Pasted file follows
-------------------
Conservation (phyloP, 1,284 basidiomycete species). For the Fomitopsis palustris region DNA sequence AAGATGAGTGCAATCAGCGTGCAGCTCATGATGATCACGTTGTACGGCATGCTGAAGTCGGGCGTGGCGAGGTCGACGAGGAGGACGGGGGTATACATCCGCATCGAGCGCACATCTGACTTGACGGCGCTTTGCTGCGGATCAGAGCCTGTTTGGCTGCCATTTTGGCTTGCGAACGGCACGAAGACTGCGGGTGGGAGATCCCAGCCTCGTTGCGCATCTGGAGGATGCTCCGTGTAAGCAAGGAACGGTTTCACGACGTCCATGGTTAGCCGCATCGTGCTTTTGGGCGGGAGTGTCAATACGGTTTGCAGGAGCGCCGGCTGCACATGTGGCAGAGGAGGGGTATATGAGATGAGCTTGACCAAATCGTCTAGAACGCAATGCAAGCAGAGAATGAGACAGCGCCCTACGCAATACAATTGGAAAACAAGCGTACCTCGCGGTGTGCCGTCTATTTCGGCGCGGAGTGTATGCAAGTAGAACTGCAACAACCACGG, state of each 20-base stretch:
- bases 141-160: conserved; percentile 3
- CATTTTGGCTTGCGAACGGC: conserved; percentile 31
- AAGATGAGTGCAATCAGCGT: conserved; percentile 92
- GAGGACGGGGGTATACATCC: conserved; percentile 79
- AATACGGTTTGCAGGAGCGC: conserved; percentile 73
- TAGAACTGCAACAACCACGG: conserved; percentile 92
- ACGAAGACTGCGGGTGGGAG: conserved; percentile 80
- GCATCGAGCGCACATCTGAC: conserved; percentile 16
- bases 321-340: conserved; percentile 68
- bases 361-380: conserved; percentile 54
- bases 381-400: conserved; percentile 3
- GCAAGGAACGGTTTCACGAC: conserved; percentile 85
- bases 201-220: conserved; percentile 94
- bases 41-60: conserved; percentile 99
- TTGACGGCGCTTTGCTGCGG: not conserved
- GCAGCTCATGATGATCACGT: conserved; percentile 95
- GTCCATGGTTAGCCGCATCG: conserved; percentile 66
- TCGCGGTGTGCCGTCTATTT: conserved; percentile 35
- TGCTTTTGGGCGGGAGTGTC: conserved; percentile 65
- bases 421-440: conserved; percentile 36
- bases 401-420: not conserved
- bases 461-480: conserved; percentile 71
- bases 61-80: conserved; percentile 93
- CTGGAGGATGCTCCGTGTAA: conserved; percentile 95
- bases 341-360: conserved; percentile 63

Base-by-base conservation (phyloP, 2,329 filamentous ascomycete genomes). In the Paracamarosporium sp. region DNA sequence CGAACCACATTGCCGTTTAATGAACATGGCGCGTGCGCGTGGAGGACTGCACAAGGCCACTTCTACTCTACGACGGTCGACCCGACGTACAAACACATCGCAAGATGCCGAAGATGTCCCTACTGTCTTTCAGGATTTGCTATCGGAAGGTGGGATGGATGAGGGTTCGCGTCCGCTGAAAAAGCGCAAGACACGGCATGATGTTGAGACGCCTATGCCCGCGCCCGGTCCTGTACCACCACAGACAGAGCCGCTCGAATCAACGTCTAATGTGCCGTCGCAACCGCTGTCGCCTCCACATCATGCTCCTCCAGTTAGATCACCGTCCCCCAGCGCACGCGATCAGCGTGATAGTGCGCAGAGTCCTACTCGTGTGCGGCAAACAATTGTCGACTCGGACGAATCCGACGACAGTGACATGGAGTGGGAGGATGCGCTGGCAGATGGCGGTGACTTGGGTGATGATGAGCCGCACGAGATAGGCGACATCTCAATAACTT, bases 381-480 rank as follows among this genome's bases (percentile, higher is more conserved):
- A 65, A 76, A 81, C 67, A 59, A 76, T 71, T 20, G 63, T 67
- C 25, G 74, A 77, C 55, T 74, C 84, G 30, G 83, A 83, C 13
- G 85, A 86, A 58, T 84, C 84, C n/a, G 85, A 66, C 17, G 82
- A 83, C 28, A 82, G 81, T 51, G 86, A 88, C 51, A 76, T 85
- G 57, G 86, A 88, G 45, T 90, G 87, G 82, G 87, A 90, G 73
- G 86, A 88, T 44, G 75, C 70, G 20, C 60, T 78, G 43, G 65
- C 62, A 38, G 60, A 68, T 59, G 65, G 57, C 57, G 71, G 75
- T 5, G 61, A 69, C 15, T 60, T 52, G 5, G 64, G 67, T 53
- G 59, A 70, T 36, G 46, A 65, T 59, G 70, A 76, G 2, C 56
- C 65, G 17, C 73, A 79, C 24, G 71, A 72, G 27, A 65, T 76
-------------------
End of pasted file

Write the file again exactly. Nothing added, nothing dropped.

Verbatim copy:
Conservation (phyloP, 1,284 basidiomycete species). For the Fomitopsis palustris region DNA sequence AAGATGAGTGCAATCAGCGTGCAGCTCATGATGATCACGTTGTACGGCATGCTGAAGTCGGGCGTGGCGAGGTCGACGAGGAGGACGGGGGTATACATCCGCATCGAGCGCACATCTGACTTGACGGCGCTTTGCTGCGGATCAGAGCCTGTTTGGCTGCCATTTTGGCTTGCGAACGGCACGAAGACTGCGGGTGGGAGATCCCAGCCTCGTTGCGCATCTGGAGGATGCTCCGTGTAAGCAAGGAACGGTTTCACGACGTCCATGGTTAGCCGCATCGTGCTTTTGGGCGGGAGTGTCAATACGGTTTGCAGGAGCGCCGGCTGCACATGTGGCAGAGGAGGGGTATATGAGATGAGCTTGACCAAATCGTCTAGAACGCAATGCAAGCAGAGAATGAGACAGCGCCCTACGCAATACAATTGGAAAACAAGCGTACCTCGCGGTGTGCCGTCTATTTCGGCGCGGAGTGTATGCAAGTAGAACTGCAACAACCACGG, state of each 20-base stretch:
- bases 141-160: conserved; percentile 3
- CATTTTGGCTTGCGAACGGC: conserved; percentile 31
- AAGATGAGTGCAATCAGCGT: conserved; percentile 92
- GAGGACGGGGGTATACATCC: conserved; percentile 79
- AATACGGTTTGCAGGAGCGC: conserved; percentile 73
- TAGAACTGCAACAACCACGG: conserved; percentile 92
- ACGAAGACTGCGGGTGGGAG: conserved; percentile 80
- GCATCGAGCGCACATCTGAC: conserved; percentile 16
- bases 321-340: conserved; percentile 68
- bases 361-380: conserved; percentile 54
- bases 381-400: conserved; percentile 3
- GCAAGGAACGGTTTCACGAC: conserved; percentile 85
- bases 201-220: conserved; percentile 94
- bases 41-60: conserved; percentile 99
- TTGACGGCGCTTTGCTGCGG: not conserved
- GCAGCTCATGATGATCACGT: conserved; percentile 95
- GTCCATGGTTAGCCGCATCG: conserved; percentile 66
- TCGCGGTGTGCCGTCTATTT: conserved; percentile 35
- TGCTTTTGGGCGGGAGTGTC: conserved; percentile 65
- bases 421-440: conserved; percentile 36
- bases 401-420: not conserved
- bases 461-480: conserved; percentile 71
- bases 61-80: conserved; percentile 93
- CTGGAGGATGCTCCGTGTAA: conserved; percentile 95
- bases 341-360: conserved; percentile 63

Base-by-base conservation (phyloP, 2,329 filamentous ascomycete genomes). In the Paracamarosporium sp. region DNA sequence CGAACCACATTGCCGTTTAATGAACATGGCGCGTGCGCGTGGAGGACTGCACAAGGCCACTTCTACTCTACGACGGTCGACCCGACGTACAAACACATCGCAAGATGCCGAAGATGTCCCTACTGTCTTTCAGGATTTGCTATCGGAAGGTGGGATGGATGAGGGTTCGCGTCCGCTGAAAAAGCGCAAGACACGGCATGATGTTGAGACGCCTATGCCCGCGCCCGGTCCTGTACCACCACAGACAGAGCCGCTCGAATCAACGTCTAATGTGCCGTCGCAACCGCTGTCGCCTCCACATCATGCTCCTCCAGTTAGATCACCGTCCCCCAGCGCACGCGATCAGCGTGATAGTGCGCAGAGTCCTACTCGTGTGCGGCAAACAATTGTCGACTCGGACGAATCCGACGACAGTGACATGGAGTGGGAGGATGCGCTGGCAGATGGCGGTGACTTGGGTGATGATGAGCCGCACGAGATAGGCGACATCTCAATAACTT, bases 381-480 rank as follows among this genome's bases (percentile, higher is more conserved):
- A 65, A 76, A 81, C 67, A 59, A 76, T 71, T 20, G 63, T 67
- C 25, G 74, A 77, C 55, T 74, C 84, G 30, G 83, A 83, C 13
- G 85, A 86, A 58, T 84, C 84, C n/a, G 85, A 66, C 17, G 82
- A 83, C 28, A 82, G 81, T 51, G 86, A 88, C 51, A 76, T 85
- G 57, G 86, A 88, G 45, T 90, G 87, G 82, G 87, A 90, G 73
- G 86, A 88, T 44, G 75, C 70, G 20, C 60, T 78, G 43, G 65
- C 62, A 38, G 60, A 68, T 59, G 65, G 57, C 57, G 71, G 75
- T 5, G 61, A 69, C 15, T 60, T 52, G 5, G 64, G 67, T 53
- G 59, A 70, T 36, G 46, A 65, T 59, G 70, A 76, G 2, C 56
- C 65, G 17, C 73, A 79, C 24, G 71, A 72, G 27, A 65, T 76